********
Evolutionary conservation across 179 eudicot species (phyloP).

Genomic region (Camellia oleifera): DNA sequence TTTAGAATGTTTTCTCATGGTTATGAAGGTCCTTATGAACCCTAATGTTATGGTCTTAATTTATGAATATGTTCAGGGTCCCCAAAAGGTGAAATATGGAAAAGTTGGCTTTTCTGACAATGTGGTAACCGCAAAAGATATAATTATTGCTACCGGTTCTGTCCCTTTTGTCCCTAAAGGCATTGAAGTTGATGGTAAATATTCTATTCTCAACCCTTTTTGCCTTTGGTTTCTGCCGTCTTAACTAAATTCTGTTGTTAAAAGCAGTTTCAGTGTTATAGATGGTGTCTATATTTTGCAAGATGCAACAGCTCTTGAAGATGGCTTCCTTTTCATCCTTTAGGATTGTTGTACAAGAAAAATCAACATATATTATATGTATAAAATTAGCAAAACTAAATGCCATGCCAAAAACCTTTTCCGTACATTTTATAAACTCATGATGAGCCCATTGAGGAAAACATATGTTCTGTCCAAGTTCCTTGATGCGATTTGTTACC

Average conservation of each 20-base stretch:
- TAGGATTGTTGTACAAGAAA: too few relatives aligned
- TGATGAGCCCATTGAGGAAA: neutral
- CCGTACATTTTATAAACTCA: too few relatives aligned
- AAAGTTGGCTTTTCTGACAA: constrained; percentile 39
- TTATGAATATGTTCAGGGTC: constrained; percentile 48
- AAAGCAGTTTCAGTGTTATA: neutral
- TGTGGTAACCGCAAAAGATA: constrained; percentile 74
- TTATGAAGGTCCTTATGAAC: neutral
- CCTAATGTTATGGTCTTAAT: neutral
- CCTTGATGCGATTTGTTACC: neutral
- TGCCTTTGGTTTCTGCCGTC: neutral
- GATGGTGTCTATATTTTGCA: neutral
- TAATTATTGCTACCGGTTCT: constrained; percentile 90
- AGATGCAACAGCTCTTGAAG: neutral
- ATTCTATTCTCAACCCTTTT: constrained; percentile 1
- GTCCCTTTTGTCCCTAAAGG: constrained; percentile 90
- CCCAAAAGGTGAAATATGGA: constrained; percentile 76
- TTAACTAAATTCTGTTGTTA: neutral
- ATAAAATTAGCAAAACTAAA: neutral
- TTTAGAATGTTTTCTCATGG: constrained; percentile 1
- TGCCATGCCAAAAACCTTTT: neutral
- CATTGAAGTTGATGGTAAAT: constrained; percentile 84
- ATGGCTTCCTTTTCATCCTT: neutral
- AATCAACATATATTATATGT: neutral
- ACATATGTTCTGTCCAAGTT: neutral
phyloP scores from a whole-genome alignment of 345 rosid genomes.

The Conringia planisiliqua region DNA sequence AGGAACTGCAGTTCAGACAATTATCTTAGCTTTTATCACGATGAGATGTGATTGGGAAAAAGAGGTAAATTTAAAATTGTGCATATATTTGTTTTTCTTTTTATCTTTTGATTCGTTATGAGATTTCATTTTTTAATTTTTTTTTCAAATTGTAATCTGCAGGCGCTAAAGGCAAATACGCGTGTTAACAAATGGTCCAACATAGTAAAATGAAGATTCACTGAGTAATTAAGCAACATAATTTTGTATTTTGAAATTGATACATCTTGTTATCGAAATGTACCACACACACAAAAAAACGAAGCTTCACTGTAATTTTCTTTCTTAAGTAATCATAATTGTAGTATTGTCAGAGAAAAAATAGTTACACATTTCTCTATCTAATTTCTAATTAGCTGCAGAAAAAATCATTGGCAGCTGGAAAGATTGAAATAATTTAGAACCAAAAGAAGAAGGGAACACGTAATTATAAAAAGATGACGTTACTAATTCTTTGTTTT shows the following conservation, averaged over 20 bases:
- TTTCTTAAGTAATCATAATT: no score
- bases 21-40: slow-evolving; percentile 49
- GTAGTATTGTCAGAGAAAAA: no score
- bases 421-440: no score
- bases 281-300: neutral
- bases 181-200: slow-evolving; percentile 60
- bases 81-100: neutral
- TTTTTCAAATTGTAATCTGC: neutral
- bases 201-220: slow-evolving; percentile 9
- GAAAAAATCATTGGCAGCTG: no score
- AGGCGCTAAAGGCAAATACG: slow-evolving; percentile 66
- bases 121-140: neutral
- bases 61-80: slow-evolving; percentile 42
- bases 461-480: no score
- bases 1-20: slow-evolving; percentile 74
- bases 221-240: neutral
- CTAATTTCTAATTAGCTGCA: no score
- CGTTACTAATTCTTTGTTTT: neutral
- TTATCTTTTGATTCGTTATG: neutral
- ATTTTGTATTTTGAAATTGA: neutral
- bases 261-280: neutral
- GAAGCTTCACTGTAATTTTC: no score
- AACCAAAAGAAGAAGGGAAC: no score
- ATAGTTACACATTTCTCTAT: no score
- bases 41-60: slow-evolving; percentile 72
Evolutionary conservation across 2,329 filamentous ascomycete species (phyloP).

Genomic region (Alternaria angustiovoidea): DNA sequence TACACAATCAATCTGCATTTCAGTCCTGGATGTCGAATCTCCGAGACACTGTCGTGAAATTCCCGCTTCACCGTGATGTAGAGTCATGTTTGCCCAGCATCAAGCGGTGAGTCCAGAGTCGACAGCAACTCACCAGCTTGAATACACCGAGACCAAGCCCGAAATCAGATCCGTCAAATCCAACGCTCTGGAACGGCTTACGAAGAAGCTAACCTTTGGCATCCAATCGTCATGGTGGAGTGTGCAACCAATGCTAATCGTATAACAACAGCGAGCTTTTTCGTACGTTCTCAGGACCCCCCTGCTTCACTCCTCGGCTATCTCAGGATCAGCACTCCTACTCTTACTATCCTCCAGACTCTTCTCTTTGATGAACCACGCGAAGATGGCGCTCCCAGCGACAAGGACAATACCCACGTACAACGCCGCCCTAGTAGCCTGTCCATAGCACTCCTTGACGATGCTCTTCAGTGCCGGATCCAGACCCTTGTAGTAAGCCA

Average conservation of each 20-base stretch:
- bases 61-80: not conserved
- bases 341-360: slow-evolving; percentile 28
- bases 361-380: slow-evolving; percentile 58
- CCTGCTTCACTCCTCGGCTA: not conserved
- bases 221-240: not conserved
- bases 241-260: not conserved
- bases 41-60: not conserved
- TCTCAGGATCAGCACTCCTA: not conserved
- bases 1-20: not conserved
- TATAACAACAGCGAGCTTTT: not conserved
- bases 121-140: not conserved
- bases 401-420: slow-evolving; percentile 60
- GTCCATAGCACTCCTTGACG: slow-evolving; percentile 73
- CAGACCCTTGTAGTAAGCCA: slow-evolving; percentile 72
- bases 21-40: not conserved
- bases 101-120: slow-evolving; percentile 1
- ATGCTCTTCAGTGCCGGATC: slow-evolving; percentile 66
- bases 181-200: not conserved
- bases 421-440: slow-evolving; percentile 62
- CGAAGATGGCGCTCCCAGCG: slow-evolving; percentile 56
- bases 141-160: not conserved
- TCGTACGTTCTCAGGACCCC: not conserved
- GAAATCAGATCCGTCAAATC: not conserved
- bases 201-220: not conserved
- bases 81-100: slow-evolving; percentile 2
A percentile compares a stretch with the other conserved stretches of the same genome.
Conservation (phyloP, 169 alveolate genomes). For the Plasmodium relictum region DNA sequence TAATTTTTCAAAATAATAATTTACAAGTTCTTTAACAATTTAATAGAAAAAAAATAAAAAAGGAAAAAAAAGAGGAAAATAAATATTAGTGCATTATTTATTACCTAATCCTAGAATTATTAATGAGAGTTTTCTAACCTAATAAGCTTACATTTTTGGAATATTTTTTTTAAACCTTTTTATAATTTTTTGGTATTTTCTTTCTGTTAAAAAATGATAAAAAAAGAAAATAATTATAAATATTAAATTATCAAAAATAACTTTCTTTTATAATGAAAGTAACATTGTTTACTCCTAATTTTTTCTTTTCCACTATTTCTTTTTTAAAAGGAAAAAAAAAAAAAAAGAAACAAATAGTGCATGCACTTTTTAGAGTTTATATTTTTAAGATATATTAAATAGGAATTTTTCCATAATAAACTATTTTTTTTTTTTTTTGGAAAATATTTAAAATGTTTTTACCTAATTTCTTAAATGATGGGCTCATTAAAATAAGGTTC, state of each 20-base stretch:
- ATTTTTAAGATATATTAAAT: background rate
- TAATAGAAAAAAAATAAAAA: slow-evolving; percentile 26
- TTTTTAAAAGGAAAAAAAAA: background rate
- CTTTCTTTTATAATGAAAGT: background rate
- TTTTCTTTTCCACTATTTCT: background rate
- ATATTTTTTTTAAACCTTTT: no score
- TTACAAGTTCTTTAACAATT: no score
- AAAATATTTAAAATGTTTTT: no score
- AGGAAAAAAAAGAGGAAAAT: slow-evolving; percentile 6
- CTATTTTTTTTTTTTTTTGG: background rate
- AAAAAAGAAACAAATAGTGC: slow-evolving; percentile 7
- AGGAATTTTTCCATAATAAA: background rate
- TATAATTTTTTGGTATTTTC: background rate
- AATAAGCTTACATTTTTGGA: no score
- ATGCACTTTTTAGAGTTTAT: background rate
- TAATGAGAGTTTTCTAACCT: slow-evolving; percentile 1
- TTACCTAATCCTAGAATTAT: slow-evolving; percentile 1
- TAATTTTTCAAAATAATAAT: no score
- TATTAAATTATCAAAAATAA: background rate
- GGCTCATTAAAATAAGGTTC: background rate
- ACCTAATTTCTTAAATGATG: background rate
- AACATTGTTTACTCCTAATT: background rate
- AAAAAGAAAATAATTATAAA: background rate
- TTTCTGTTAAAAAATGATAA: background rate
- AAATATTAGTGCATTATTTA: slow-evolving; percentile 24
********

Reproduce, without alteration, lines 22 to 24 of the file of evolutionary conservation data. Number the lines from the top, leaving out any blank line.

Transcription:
- ATAAAATTAGCAAAACTAAA: neutral
- TTTAGAATGTTTTCTCATGG: constrained; percentile 1
- TGCCATGCCAAAAACCTTTT: neutral